This year marks the eternally youthful Quatro’s 50th year in show business (she started when she was 14) and last week saw the release of a new career-spanning four CD box set, The Girl From Detroit City on Cherry Red Records. Most people are only going to know Quatro’s hits, but the set (clearly aimed more at the Suzi Quatro megafan than someone who wants a greatest hits collection) runs the gamut from her earliest recordings, a number of demos, some cheesy synthed-out 80s power ballads and even some Broadway show tunes. The best stuff comes from her hit years, obviously, including an almost Bobbie Gentryish number, “Curly Hair for Sale” which totally blew me away. Here’s a cover of The Normal’s “Warm Leatherette”:
 

 
There’s also a cover of Goldfrapp’s “Strict Machine” that’s pretty good.

Here is Suzi Quatro, at the age of 23, singing “48 Crash”—she was super hot, wasn’t she?
 

 
Suzi’s career began in her teens, in 1964, when the Detroit-born Quatro and her sisters formed The Pleasure Seekers, an all-girl answer to the Beatles. In contrast to her tall, willowy blond siblings and band mates, Suzi was short and brunette. The Quatros were obviously a musical family and their father was a bandleader and talent booker who encouraged their talents. The first single was 1965’s “What a Way to Die,” included in the box set.

The Pleasure Seekers were contracted by Mercury Records in 1968. They were one of the very, very first all-female rock groups to get signed to a major label. This was at a time when you did not not normally see a woman touching an amplified instrument in pop music. They had a slick stage act that included a “Sgt. Pepper’s ” section, as well as several Motown numbers. They played the Michigan nightclub and college circuit alongside acts like Alice Cooper, The Amboy Dukes (Ted Nugent’s band), and The Bob Seger System. A young Iggy Pop dated the group’s drummer.

More Suzi Quatro after the jump…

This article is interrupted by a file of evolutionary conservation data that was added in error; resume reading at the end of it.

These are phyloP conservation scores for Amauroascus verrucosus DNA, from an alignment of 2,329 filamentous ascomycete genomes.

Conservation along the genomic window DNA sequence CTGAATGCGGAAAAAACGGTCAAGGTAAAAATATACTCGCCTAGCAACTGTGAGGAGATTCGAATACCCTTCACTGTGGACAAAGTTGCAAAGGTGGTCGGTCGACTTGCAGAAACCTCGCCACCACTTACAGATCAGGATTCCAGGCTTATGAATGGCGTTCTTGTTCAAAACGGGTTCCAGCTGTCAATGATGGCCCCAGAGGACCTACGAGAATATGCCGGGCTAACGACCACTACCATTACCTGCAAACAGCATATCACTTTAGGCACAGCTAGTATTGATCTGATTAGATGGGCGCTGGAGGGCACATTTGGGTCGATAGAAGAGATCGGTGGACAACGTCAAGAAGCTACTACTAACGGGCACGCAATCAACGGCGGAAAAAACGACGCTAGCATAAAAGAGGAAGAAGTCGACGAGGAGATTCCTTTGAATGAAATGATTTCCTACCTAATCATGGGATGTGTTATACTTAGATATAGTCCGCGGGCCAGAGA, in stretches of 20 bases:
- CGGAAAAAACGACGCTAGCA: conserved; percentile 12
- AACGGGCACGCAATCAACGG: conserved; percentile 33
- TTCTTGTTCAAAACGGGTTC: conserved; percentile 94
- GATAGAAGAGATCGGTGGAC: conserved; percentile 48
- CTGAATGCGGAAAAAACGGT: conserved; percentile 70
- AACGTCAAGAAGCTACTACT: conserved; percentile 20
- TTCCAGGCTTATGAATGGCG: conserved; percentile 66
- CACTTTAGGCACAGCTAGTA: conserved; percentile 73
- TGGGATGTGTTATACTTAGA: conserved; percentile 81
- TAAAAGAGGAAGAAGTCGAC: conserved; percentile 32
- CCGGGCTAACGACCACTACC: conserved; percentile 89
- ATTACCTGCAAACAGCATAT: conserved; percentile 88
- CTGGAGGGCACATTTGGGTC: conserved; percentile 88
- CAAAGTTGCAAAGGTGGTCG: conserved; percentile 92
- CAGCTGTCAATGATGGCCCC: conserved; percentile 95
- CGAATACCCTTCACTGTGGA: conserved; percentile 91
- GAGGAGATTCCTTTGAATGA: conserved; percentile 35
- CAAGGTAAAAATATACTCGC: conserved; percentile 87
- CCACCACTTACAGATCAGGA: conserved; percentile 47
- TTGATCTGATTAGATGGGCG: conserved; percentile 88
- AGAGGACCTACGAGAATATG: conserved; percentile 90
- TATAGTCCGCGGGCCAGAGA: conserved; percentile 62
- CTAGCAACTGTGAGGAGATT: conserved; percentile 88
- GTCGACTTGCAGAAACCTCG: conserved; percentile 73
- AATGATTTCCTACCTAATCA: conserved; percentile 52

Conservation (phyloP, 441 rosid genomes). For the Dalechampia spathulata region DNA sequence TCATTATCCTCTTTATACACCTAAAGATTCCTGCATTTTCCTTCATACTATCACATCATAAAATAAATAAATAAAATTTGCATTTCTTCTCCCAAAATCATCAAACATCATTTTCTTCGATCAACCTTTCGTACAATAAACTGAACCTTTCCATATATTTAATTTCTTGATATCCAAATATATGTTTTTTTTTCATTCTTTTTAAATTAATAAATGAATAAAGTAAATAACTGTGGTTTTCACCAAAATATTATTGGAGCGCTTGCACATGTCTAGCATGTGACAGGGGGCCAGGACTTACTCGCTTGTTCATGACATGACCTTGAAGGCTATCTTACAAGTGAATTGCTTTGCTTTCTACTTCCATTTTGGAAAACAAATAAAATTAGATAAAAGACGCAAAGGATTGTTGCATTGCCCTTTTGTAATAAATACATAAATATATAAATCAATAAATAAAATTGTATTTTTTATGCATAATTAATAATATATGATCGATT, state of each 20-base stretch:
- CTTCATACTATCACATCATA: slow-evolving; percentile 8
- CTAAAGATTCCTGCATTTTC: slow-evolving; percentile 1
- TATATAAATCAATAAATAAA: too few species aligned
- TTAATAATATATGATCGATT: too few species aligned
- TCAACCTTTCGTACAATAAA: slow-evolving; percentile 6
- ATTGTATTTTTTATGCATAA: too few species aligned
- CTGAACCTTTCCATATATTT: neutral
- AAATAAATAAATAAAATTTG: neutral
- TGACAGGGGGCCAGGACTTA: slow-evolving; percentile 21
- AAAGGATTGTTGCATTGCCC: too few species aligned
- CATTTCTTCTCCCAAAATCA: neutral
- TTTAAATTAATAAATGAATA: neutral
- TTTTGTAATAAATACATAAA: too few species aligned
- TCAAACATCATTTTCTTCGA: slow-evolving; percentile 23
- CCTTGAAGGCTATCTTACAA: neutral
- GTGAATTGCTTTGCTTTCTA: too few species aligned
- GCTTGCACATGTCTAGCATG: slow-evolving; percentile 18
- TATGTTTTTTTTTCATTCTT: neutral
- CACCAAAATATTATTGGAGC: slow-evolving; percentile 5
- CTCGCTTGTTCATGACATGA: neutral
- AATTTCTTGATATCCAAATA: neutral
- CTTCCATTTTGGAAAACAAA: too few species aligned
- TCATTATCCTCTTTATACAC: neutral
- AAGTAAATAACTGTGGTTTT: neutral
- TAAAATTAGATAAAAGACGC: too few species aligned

Posted by Richard Metzger | Discussion
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Hawkwind poet Robert Calvert’s prophetic sci-fi noir ‘The Kid From Silicon Gulch’
10.26.2014
08:07 am

Topics:
Music

Tags:
Hawkwind
Musicals
Computers
Robert Calvert

Detective Sparks (Robert Calvert) is ready to solve the case!
 
In 1981, the idea of something like the Internet and its physical conduit, the personal computer, becoming deeply intertwined with our work and lives, still seemed like something out of a science-fiction novel. Granted, home computers were already in existence back in this time, but only for a small demographic that was mainly consumers with a healthy-sized wallet and a technology-inclined brain to match. There had been a number of sci-fi works, both films and prose that did include plot lines involving a world tied to computers, but none of these could quite touch the futuristic noir/stage musical, The Kid from Silicon Gulch
 
Robert Calvert during his time in Hawkwind.
 
The Kid from Silicon Gulch starred Robert Calvert, who also pulled in triple duty as both the main writer and co-director. Calvert was best-known for being the band poet and occasional lead singer for the space rock sonic phenom Hawkwind, throughout most of the 1970’s. Calvert, while often considered to be the “mad” one of the band, was also an incredibly forward thinking artist and writer, with all of those attributes shining brightly in Kid.